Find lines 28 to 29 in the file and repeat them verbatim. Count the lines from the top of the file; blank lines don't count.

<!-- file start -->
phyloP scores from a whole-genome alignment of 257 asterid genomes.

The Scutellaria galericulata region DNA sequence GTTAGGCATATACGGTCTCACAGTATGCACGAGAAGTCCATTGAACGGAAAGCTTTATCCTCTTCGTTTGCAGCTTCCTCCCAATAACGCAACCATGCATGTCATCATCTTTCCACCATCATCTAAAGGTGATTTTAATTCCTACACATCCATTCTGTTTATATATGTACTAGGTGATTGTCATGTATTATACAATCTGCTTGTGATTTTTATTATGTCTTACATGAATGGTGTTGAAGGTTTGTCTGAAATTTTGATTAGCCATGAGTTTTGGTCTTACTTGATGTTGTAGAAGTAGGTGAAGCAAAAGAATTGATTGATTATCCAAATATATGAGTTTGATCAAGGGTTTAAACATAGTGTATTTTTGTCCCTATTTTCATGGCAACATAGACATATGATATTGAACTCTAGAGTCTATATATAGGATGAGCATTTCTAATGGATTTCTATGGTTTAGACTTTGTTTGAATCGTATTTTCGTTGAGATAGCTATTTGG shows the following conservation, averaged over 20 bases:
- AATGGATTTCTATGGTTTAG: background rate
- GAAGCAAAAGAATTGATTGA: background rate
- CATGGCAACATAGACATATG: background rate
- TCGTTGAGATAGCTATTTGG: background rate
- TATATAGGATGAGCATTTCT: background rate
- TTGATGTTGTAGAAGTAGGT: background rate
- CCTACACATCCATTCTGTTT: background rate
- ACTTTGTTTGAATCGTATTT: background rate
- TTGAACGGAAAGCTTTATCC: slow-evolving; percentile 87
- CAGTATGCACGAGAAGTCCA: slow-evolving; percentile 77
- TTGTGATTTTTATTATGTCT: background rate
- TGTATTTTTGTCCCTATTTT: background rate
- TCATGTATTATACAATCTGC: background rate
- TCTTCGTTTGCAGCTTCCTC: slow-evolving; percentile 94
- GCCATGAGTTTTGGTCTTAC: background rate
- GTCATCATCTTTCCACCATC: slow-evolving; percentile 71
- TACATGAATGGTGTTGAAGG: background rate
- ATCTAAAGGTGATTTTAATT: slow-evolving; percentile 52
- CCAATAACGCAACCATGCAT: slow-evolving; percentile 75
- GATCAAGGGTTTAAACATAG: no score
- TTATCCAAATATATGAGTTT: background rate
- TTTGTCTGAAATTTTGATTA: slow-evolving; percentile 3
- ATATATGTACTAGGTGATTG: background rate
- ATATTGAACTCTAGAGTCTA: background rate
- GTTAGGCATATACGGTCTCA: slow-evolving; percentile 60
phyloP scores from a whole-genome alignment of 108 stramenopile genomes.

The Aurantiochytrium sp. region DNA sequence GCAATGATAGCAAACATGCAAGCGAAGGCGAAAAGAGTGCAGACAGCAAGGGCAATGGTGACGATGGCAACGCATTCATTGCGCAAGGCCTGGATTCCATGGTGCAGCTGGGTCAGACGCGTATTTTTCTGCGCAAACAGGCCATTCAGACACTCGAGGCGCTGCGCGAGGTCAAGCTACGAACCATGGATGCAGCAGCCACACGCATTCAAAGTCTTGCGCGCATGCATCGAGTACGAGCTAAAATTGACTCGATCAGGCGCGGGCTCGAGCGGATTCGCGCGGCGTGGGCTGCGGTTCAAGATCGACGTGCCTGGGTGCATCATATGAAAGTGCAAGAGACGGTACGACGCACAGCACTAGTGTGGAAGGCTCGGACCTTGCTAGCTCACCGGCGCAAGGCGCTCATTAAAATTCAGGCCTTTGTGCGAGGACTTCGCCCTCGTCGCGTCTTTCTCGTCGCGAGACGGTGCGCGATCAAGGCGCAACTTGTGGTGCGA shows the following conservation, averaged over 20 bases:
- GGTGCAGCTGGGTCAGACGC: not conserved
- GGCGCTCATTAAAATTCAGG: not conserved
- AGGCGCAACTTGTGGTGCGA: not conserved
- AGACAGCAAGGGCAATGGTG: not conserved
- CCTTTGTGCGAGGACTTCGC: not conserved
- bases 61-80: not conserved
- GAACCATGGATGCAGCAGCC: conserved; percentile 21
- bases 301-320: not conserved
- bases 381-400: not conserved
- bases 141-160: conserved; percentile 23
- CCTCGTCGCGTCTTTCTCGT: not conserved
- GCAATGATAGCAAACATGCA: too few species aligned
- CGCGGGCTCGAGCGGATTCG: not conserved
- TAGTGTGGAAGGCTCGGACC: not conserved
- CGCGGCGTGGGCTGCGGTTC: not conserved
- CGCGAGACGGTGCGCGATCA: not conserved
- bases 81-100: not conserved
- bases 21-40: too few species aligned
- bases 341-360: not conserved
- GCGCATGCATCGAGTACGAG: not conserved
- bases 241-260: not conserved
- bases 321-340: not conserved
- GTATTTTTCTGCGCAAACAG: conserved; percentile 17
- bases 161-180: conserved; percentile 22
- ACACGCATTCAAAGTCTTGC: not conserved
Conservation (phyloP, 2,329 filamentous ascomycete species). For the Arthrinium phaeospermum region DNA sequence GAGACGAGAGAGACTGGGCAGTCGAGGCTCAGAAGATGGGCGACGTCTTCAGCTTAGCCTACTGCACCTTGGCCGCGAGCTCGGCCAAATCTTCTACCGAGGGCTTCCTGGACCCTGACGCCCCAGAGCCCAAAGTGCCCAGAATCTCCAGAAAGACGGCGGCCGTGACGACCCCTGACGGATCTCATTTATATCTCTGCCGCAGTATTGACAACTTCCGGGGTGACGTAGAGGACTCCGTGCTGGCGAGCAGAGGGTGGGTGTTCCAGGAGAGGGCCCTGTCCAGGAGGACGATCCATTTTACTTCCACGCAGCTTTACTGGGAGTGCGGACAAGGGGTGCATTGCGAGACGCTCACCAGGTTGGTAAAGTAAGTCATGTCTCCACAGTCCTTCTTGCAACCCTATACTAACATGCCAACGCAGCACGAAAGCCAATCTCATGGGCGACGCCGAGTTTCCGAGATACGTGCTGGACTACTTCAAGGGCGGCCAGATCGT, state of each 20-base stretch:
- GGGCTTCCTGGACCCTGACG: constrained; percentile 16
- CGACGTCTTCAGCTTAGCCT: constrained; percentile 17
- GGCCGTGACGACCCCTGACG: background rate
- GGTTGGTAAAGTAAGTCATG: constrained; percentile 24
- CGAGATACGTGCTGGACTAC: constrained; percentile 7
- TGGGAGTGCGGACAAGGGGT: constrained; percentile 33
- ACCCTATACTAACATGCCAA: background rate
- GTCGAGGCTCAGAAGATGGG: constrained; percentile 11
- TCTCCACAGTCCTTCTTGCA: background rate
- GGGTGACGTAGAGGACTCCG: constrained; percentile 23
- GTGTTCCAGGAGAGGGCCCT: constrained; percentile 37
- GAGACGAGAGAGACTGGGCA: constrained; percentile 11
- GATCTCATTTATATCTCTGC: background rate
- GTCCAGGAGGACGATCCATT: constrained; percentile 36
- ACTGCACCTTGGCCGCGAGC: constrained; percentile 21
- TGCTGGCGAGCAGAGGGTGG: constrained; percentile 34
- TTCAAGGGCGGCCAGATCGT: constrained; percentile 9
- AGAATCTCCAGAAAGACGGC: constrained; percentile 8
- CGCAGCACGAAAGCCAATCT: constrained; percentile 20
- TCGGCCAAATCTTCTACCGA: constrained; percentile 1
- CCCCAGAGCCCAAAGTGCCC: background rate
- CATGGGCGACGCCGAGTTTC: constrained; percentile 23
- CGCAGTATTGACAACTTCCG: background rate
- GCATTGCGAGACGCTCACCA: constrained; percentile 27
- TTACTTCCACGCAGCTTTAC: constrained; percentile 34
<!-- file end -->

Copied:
phyloP scores from a whole-genome alignment of 108 stramenopile genomes.

The Aurantiochytrium sp. region DNA sequence GCAATGATAGCAAACATGCAAGCGAAGGCGAAAAGAGTGCAGACAGCAAGGGCAATGGTGACGATGGCAACGCATTCATTGCGCAAGGCCTGGATTCCATGGTGCAGCTGGGTCAGACGCGTATTTTTCTGCGCAAACAGGCCATTCAGACACTCGAGGCGCTGCGCGAGGTCAAGCTACGAACCATGGATGCAGCAGCCACACGCATTCAAAGTCTTGCGCGCATGCATCGAGTACGAGCTAAAATTGACTCGATCAGGCGCGGGCTCGAGCGGATTCGCGCGGCGTGGGCTGCGGTTCAAGATCGACGTGCCTGGGTGCATCATATGAAAGTGCAAGAGACGGTACGACGCACAGCACTAGTGTGGAAGGCTCGGACCTTGCTAGCTCACCGGCGCAAGGCGCTCATTAAAATTCAGGCCTTTGTGCGAGGACTTCGCCCTCGTCGCGTCTTTCTCGTCGCGAGACGGTGCGCGATCAAGGCGCAACTTGTGGTGCGA shows the following conservation, averaged over 20 bases: